SCMR/ISMRM Co-Provided Workshop
SCMR 22nd Annual Scientific Sessions
Background: Cardiac MRF (cMRF) jointly maps T1, T2, and M0 by matching time-varying signals to a dictionary of simulated timecourses . However, a new dictionary must be created after each scan to model the subject’s heart rhythm, which is challenging for clinical translation and online reconstruction . Inspired by recent work [3–5], this study uses a neural network to rapidly output dictionaries for arbitrary heart rhythms.
Methods: A shallow neural network is proposed that takes as inputs T1, T2, and the RR intervals. The network has two fully-connected layers with 300 nodes and outputs a cMRF signal evolution. The network was trained with signals simulated using the Bloch equations with different T1, T2, and cardiac rhythms, including corrections for slice profile and inversion efficiency . There are 500 simulated cardiac rhythms with different average heart rates (40-120bpm) and amounts of Gaussian noise added to each RR interval (standard deviations 0-50% of the mean RR). The training set has a total of 2 million signals, since 4000 T1 (50-3000ms) and T2 (5-600ms) combinations are modeled for each cardiac rhythm. The T2 array of the ISMRM/NIST system phantom was scanned at 3T (Siemens Skyra) . Several artificial heart rates were simulated on the scanner: (1) constant 40-120bpm (step size 10bpm) (2) constant 60bpm that switched to 80bpm after 8 heartbeats, and (3) constant 80bpm that switched to 60bpm. Dictionaries were generated both with the Bloch equations and the neural network with the same T1 and T2 discretization. Parameter maps were reconstructed by dot product matching . A similar analysis was performed for in vivo scans from 6 volunteers with ROIs in the septal myocardial wall.
Results: After training, the time to generate a dictionary with 26,680 entries was 0.8s (neural network) vs 158s (Bloch equations using parallelized Mex code). In the NIST phantom, the network estimates agree with reference values—for cases with constant heart rates, all R2>0.999 for T1 and 0.996 for T2; for abrupt changes in heart rate, all R2>0.999 for T1 and 0.998 for T2. Note that these cardiac rhythms were not present in the training data. In vivo maps are presented in Figure 3A. Figures 3B-3C show a Bland-Altman analysis comparing myocardial T1 and T2 using a dictionary simulated from the Bloch equations vs the neural network. The Bland-Altman statistics are: T1 bias 3.9ms, 95% limits of agreement (-7.5,15.3)ms; T2 bias 0.0ms, 95% limits of agreement (-0.9,0.9)ms.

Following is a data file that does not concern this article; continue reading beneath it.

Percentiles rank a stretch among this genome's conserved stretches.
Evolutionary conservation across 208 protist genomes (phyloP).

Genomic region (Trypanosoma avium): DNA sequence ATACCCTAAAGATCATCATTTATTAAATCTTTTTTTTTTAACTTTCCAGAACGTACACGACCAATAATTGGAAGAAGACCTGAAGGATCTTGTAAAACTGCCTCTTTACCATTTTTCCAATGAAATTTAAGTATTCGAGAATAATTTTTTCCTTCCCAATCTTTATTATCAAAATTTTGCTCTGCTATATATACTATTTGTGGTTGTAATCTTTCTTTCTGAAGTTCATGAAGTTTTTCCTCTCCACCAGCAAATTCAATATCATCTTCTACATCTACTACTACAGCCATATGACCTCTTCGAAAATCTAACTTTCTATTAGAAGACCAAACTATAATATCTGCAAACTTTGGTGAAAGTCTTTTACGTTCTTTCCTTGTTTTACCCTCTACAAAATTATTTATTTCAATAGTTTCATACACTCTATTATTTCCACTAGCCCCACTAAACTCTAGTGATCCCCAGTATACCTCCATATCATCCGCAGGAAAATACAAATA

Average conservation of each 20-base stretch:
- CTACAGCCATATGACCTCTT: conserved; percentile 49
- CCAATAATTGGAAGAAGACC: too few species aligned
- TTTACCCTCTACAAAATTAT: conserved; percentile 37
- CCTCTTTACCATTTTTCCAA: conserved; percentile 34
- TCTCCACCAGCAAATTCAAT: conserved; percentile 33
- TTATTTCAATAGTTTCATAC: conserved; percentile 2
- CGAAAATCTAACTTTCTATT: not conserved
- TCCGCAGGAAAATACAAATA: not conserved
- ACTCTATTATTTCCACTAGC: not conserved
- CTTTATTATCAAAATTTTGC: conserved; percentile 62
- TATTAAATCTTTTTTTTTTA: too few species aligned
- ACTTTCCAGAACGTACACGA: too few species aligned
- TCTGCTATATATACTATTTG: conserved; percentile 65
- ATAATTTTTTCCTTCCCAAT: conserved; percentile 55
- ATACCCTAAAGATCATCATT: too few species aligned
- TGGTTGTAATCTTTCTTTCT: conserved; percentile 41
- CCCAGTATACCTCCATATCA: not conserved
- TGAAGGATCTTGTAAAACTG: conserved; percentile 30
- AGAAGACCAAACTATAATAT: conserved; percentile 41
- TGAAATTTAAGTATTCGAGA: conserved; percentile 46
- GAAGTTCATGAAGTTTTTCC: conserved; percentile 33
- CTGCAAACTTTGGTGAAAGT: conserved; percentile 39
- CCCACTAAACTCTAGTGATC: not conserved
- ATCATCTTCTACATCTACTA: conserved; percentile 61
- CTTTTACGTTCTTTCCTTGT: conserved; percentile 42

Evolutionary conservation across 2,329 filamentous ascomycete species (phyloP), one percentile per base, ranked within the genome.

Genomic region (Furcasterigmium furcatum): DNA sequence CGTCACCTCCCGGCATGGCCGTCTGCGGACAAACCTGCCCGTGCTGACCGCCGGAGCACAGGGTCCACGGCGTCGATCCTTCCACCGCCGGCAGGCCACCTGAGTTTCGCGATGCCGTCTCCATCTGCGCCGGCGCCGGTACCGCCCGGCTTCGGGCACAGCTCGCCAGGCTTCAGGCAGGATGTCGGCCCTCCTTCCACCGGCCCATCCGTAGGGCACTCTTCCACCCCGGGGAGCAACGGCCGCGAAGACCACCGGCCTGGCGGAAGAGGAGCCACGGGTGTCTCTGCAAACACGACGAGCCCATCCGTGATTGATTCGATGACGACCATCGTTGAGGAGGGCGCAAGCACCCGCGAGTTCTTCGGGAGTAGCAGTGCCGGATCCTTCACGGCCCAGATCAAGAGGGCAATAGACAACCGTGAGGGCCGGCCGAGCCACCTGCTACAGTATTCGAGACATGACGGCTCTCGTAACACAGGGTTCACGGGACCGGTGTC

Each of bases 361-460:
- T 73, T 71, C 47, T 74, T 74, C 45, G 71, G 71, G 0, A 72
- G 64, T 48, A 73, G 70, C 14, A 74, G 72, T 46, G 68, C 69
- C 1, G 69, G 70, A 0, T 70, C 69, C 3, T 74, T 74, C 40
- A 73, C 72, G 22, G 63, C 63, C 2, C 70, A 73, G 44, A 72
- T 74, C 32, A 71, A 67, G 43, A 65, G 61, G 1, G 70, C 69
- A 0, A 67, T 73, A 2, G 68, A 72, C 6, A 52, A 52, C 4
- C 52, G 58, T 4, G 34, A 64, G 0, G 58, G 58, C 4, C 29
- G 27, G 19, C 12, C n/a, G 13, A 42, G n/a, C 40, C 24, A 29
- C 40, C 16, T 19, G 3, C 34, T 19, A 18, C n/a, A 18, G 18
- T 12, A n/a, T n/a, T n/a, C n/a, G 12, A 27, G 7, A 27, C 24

Conclusion: A neural network can rapidly generate cMRF dictionaries for arbitrary heart rates, eliminating the need to simulate a new dictionary for every scan. This may aid clinical translation by reducing computation times. Corrections for effects like slice profile, which are computationally intensive, may be included upfront in the training. Rapid dictionary generation may enable efficient comparison of cMRF sequences optimized for studying different pathologies.